“There are a number of fundamental differences between us and Brewdog and when people get to know this they will realise we are not trying to copy them or anything like that. I LOVE Brewdog’s beers and think they have done a fantastic job, but they were luckier than us financially when they started. Other than financials, the nuts and bolts of the differences include 1) We bottle condition all of our beers because we think it allows the flavour characteristics to develop better 2) The malt we use is floor malt from Warminster Malting 3) We have staff of 13 people, they employ 100’s of staff 4) We can’t afford a sexy neon sign in our brewery!”


So, there you go. Not intended as a direct copy of BrewDog, merely reflecting the same influences that BrewDog had when they began, seven years ago. It should also be noted that Brewmeister didn’t sit round a flip chart themselves, they contracted out to branding agency CP and Co (although, of course, they then signed off on those designs). Whether you can see any similarities or not, I think it’s patently obvious that no one brewery owns the style that has become synonymous with ‘craft beer’. Comparing the likes of the Kernel, Magic Rock and Cromarty (to select three off the top of my head), brings you to three very different-looking conclusions.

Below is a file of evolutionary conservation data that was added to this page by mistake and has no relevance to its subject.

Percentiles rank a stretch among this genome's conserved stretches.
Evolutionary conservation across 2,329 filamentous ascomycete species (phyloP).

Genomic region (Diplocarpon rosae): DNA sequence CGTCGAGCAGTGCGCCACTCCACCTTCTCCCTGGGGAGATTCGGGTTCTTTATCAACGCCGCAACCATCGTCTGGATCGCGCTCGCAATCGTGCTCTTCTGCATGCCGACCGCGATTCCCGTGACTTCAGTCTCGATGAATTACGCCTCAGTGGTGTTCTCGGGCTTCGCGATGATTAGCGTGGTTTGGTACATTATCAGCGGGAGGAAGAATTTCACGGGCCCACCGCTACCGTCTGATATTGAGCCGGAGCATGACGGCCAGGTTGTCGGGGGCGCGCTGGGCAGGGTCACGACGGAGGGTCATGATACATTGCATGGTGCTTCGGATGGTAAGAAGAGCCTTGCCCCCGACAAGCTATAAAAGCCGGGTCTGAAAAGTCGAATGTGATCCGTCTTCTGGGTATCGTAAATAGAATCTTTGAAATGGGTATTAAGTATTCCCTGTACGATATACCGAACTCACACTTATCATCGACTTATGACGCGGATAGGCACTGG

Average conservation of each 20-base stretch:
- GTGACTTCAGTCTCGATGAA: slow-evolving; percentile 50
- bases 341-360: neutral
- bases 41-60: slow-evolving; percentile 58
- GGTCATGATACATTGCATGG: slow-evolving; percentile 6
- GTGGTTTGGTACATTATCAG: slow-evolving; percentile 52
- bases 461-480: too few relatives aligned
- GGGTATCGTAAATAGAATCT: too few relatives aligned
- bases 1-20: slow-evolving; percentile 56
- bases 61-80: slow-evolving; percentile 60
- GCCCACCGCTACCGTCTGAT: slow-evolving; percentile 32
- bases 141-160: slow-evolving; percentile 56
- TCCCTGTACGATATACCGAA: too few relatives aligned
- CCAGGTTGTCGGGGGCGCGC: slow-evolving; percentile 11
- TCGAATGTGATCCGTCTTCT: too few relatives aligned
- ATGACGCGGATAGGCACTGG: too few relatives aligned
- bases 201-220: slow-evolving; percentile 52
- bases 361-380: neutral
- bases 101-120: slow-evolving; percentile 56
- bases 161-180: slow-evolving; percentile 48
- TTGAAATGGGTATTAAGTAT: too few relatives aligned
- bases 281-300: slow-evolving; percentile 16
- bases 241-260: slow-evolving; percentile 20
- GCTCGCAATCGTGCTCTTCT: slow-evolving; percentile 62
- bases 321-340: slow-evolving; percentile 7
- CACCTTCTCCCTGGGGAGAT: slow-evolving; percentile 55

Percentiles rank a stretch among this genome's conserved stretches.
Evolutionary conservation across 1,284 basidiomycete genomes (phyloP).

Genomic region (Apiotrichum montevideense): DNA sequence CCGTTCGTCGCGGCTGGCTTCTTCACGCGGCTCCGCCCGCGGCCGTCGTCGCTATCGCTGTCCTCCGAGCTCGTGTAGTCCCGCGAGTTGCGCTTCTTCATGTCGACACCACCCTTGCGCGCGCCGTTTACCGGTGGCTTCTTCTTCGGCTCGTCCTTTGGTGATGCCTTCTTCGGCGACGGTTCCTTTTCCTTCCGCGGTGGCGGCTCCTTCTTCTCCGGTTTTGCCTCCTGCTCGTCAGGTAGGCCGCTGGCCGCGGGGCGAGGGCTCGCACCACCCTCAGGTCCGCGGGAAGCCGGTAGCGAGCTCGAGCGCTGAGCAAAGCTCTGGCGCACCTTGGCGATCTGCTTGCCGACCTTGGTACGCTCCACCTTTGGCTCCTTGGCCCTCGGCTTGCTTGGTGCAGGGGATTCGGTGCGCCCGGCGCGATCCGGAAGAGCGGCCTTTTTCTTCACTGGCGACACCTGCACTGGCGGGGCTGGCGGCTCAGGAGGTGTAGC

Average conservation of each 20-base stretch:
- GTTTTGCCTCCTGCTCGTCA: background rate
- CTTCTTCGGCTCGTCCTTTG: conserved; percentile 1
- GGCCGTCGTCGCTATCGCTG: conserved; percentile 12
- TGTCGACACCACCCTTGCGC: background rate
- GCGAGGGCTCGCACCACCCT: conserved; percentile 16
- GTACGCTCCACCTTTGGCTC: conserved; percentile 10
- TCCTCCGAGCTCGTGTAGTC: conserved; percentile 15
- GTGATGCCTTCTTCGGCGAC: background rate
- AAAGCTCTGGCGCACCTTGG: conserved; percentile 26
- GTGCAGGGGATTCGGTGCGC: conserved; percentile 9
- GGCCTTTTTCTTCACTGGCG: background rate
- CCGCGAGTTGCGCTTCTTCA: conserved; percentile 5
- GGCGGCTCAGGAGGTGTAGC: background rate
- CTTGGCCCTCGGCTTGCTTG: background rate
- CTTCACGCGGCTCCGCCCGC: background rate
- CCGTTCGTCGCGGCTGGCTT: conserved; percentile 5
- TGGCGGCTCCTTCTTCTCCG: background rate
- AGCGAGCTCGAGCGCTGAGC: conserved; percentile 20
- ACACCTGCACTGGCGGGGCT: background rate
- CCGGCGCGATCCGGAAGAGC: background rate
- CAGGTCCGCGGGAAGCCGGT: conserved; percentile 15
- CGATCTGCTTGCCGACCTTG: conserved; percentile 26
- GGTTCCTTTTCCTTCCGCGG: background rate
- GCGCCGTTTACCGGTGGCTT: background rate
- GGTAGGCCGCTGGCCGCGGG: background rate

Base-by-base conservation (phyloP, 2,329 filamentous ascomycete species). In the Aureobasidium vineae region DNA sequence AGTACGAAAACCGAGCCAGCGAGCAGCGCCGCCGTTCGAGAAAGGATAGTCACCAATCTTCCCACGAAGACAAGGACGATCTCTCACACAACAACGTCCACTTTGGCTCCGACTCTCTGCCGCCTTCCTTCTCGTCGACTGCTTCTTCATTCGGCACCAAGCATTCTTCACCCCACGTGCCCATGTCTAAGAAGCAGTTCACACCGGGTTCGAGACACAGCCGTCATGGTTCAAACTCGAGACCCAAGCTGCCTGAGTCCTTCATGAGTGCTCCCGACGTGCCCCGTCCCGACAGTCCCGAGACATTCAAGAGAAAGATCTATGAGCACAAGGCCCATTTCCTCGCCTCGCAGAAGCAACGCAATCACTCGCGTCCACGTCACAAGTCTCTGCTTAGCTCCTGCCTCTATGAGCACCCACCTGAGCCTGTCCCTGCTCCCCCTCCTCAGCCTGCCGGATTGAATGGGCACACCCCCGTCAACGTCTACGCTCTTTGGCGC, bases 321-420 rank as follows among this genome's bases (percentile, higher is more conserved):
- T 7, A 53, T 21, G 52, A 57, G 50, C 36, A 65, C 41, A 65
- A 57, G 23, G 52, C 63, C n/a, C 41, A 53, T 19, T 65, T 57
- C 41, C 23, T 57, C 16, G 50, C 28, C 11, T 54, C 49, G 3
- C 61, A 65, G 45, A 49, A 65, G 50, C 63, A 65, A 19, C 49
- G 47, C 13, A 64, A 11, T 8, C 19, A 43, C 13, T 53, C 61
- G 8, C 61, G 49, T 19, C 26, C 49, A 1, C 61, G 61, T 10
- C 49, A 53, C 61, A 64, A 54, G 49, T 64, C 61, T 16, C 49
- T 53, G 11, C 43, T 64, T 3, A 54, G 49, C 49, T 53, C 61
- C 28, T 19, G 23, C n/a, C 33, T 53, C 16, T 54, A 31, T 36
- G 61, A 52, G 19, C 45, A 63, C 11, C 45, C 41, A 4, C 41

It’s admirable that Brewmeister have decided to explore a change of image, ditching beers like Black Cock; “a big black bold one which goes well with a blonde…a Brewmeister blonde!”. Personally, I think there are fairly visible parallels between their new direction and the Ellon concern – but whether that’s merely through shared influences, who can say? At the end of the day, the two most important issues with regard to this are that firstly, as the numbers of breweries increases, crossover of this nature will inevitably occur (and for some, may end in a legal context). Secondly, and most importantly, what’s in the bottle is what really counts. And that, more than anything else, will determine how breweries like Brewmeister do when everything shakes out.

EDIT 27/01/14
One thing I overlooked in all of this, and that has subsequently been pointed out to me via Twitter, is the marketing release that accompanied Brewmeister’s re-brand. It suggested (see screen-grab below), that as their beers are ‘craft’, prospective stockists should consider them, as they would then be able to charge a premium for them.

This flows down the line of what many people already believe/know; that calling your product ‘craft’ entitles you to pitch it at a premium. I’m not an on- or off-trade buyer, I really don’t know if other producers are as full-frontal when it comes to stating the ‘benefits’ of being in the craft bracket. But Brewmeister are clearly, and looking at that release, blatantly, courting that market.

EDIT 28/01/14
Brewmeister issued an official response to the branding issue, and the pricing challenged by Chris from the Hanging Bat – read it here


  1. Mick
    January 27, 2014